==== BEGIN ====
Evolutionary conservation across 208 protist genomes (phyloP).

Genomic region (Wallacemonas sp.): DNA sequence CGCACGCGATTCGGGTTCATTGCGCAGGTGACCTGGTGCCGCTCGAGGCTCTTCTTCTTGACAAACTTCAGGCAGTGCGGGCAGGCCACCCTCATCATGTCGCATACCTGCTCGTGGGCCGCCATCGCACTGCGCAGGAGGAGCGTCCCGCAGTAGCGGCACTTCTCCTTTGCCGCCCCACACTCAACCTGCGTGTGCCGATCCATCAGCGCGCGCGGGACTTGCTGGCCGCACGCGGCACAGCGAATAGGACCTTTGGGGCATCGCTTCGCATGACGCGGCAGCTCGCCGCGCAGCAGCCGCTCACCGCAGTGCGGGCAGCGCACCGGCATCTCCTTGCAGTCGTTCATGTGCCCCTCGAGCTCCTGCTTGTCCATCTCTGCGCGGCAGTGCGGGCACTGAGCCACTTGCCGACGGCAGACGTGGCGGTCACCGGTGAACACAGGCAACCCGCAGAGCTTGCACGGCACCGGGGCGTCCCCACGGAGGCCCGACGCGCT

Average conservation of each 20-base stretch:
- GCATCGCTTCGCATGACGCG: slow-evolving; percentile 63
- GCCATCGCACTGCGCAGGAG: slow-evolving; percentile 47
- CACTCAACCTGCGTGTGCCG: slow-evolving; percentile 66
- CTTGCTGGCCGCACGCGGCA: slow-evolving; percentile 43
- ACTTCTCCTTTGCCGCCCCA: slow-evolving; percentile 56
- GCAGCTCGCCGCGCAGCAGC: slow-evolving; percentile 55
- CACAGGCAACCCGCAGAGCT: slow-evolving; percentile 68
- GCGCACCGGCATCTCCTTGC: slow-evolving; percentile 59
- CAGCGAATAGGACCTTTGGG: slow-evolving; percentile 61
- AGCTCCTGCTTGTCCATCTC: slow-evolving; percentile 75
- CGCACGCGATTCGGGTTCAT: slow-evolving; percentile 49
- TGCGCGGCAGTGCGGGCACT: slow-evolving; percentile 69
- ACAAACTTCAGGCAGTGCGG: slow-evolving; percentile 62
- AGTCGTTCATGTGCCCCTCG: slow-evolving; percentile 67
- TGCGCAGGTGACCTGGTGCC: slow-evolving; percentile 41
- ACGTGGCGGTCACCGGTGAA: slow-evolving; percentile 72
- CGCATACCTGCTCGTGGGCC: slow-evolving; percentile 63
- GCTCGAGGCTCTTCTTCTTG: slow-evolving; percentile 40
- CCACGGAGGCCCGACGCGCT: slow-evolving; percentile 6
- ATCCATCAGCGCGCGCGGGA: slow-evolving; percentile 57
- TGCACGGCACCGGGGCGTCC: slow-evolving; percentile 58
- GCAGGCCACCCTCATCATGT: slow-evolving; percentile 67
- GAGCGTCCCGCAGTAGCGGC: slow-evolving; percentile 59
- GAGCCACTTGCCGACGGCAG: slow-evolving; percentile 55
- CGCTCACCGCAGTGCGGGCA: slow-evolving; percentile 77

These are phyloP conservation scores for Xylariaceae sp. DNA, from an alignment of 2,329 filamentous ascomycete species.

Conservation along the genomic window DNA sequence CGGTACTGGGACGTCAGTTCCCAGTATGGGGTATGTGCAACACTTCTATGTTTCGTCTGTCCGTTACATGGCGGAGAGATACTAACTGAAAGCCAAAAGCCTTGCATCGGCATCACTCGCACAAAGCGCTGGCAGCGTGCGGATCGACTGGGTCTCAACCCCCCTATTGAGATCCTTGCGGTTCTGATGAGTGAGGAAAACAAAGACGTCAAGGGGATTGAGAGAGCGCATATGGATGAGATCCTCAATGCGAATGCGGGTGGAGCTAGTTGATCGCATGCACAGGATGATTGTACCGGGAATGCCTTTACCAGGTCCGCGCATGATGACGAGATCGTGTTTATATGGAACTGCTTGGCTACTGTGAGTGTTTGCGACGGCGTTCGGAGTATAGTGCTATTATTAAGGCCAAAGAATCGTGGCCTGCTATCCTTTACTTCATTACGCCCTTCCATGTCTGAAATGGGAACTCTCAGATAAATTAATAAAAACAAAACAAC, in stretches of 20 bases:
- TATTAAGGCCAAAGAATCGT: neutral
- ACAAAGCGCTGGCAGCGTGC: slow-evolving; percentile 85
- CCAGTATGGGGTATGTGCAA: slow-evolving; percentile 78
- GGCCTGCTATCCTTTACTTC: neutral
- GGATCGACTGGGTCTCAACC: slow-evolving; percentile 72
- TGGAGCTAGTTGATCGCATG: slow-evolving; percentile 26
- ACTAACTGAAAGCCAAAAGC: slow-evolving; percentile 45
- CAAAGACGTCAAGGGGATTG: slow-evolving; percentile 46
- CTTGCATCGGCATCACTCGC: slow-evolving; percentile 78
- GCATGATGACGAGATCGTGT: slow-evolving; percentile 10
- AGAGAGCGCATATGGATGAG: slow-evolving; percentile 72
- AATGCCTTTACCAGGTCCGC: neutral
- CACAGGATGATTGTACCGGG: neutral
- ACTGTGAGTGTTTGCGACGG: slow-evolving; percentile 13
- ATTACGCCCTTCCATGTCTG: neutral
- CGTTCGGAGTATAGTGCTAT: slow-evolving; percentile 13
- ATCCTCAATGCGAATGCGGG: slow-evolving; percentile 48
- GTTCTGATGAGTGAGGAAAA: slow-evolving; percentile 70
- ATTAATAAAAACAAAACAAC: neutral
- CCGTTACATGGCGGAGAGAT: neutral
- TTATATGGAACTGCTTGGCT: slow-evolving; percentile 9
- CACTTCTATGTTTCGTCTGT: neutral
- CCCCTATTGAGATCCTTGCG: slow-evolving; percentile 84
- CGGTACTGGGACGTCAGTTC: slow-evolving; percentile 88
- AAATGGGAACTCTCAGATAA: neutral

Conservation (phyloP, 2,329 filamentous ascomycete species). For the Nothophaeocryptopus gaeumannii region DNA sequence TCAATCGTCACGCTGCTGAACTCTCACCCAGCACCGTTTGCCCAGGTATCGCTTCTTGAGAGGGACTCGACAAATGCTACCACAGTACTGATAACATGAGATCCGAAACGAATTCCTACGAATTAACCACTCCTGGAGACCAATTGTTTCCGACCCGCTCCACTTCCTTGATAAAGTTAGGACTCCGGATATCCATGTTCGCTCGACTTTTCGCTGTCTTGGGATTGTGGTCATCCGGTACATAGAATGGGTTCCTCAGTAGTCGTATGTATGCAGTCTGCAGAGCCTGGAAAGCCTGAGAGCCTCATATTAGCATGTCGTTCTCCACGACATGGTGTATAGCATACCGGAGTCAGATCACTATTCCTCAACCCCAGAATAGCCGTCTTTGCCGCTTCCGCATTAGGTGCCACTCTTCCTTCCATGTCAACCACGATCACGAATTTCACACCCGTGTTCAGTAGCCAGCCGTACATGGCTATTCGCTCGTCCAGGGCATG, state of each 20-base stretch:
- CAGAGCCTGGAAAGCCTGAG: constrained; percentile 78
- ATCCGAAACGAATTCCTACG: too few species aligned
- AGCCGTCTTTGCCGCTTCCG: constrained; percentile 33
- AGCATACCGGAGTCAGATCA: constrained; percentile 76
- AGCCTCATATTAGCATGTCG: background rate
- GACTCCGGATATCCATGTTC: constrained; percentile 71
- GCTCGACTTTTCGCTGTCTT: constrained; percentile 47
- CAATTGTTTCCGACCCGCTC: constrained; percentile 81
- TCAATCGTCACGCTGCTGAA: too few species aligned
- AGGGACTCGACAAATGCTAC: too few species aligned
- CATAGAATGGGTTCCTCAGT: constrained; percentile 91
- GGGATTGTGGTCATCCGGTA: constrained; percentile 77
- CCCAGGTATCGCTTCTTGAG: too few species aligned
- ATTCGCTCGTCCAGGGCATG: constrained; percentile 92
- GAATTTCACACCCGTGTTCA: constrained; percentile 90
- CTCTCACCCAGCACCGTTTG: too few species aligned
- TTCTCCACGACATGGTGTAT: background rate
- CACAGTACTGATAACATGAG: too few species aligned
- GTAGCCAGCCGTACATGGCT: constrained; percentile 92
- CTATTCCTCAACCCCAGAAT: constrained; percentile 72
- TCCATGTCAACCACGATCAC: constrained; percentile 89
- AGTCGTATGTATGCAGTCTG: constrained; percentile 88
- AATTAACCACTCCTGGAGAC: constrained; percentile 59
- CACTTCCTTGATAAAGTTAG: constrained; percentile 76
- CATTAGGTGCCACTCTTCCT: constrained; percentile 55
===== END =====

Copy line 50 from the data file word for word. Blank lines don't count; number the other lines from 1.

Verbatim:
- CCGTTACATGGCGGAGAGAT: neutral